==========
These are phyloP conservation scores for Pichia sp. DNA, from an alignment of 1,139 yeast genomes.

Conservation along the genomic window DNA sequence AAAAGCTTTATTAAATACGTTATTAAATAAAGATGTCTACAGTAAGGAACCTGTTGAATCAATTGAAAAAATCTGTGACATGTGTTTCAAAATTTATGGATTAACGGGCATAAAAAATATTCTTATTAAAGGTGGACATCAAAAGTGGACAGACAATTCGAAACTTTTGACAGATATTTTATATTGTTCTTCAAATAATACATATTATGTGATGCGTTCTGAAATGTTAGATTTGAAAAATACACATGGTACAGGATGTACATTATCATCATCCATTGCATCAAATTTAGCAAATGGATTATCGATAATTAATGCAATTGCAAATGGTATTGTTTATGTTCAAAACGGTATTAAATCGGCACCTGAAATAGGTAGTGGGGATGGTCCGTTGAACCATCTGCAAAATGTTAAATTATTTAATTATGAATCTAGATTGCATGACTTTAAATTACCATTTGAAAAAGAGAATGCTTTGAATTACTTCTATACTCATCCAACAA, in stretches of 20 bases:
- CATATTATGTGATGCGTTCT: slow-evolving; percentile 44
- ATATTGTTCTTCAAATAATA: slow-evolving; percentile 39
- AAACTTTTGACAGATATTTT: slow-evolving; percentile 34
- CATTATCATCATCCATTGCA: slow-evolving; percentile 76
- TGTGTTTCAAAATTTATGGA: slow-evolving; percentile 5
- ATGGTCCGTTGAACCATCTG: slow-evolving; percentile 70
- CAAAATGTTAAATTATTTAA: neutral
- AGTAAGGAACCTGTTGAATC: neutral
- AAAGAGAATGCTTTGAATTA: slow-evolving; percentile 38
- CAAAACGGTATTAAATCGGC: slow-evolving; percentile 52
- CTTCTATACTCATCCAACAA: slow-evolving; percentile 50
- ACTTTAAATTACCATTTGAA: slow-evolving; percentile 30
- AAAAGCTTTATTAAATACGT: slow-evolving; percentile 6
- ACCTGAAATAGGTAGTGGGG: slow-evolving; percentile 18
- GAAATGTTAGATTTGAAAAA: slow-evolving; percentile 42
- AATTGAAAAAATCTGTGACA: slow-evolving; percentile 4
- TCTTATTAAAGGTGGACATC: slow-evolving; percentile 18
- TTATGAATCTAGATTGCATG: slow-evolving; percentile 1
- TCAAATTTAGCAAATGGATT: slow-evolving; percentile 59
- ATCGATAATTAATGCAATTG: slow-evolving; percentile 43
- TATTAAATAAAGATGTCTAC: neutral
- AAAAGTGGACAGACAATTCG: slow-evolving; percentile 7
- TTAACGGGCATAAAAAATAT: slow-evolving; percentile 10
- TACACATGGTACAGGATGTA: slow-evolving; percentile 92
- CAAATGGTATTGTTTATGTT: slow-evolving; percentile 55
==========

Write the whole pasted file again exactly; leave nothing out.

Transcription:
These are phyloP conservation scores for Pichia sp. DNA, from an alignment of 1,139 yeast genomes.

Conservation along the genomic window DNA sequence AAAAGCTTTATTAAATACGTTATTAAATAAAGATGTCTACAGTAAGGAACCTGTTGAATCAATTGAAAAAATCTGTGACATGTGTTTCAAAATTTATGGATTAACGGGCATAAAAAATATTCTTATTAAAGGTGGACATCAAAAGTGGACAGACAATTCGAAACTTTTGACAGATATTTTATATTGTTCTTCAAATAATACATATTATGTGATGCGTTCTGAAATGTTAGATTTGAAAAATACACATGGTACAGGATGTACATTATCATCATCCATTGCATCAAATTTAGCAAATGGATTATCGATAATTAATGCAATTGCAAATGGTATTGTTTATGTTCAAAACGGTATTAAATCGGCACCTGAAATAGGTAGTGGGGATGGTCCGTTGAACCATCTGCAAAATGTTAAATTATTTAATTATGAATCTAGATTGCATGACTTTAAATTACCATTTGAAAAAGAGAATGCTTTGAATTACTTCTATACTCATCCAACAA, in stretches of 20 bases:
- CATATTATGTGATGCGTTCT: slow-evolving; percentile 44
- ATATTGTTCTTCAAATAATA: slow-evolving; percentile 39
- AAACTTTTGACAGATATTTT: slow-evolving; percentile 34
- CATTATCATCATCCATTGCA: slow-evolving; percentile 76
- TGTGTTTCAAAATTTATGGA: slow-evolving; percentile 5
- ATGGTCCGTTGAACCATCTG: slow-evolving; percentile 70
- CAAAATGTTAAATTATTTAA: neutral
- AGTAAGGAACCTGTTGAATC: neutral
- AAAGAGAATGCTTTGAATTA: slow-evolving; percentile 38
- CAAAACGGTATTAAATCGGC: slow-evolving; percentile 52
- CTTCTATACTCATCCAACAA: slow-evolving; percentile 50
- ACTTTAAATTACCATTTGAA: slow-evolving; percentile 30
- AAAAGCTTTATTAAATACGT: slow-evolving; percentile 6
- ACCTGAAATAGGTAGTGGGG: slow-evolving; percentile 18
- GAAATGTTAGATTTGAAAAA: slow-evolving; percentile 42
- AATTGAAAAAATCTGTGACA: slow-evolving; percentile 4
- TCTTATTAAAGGTGGACATC: slow-evolving; percentile 18
- TTATGAATCTAGATTGCATG: slow-evolving; percentile 1
- TCAAATTTAGCAAATGGATT: slow-evolving; percentile 59
- ATCGATAATTAATGCAATTG: slow-evolving; percentile 43
- TATTAAATAAAGATGTCTAC: neutral
- AAAAGTGGACAGACAATTCG: slow-evolving; percentile 7
- TTAACGGGCATAAAAAATAT: slow-evolving; percentile 10
- TACACATGGTACAGGATGTA: slow-evolving; percentile 92
- CAAATGGTATTGTTTATGTT: slow-evolving; percentile 55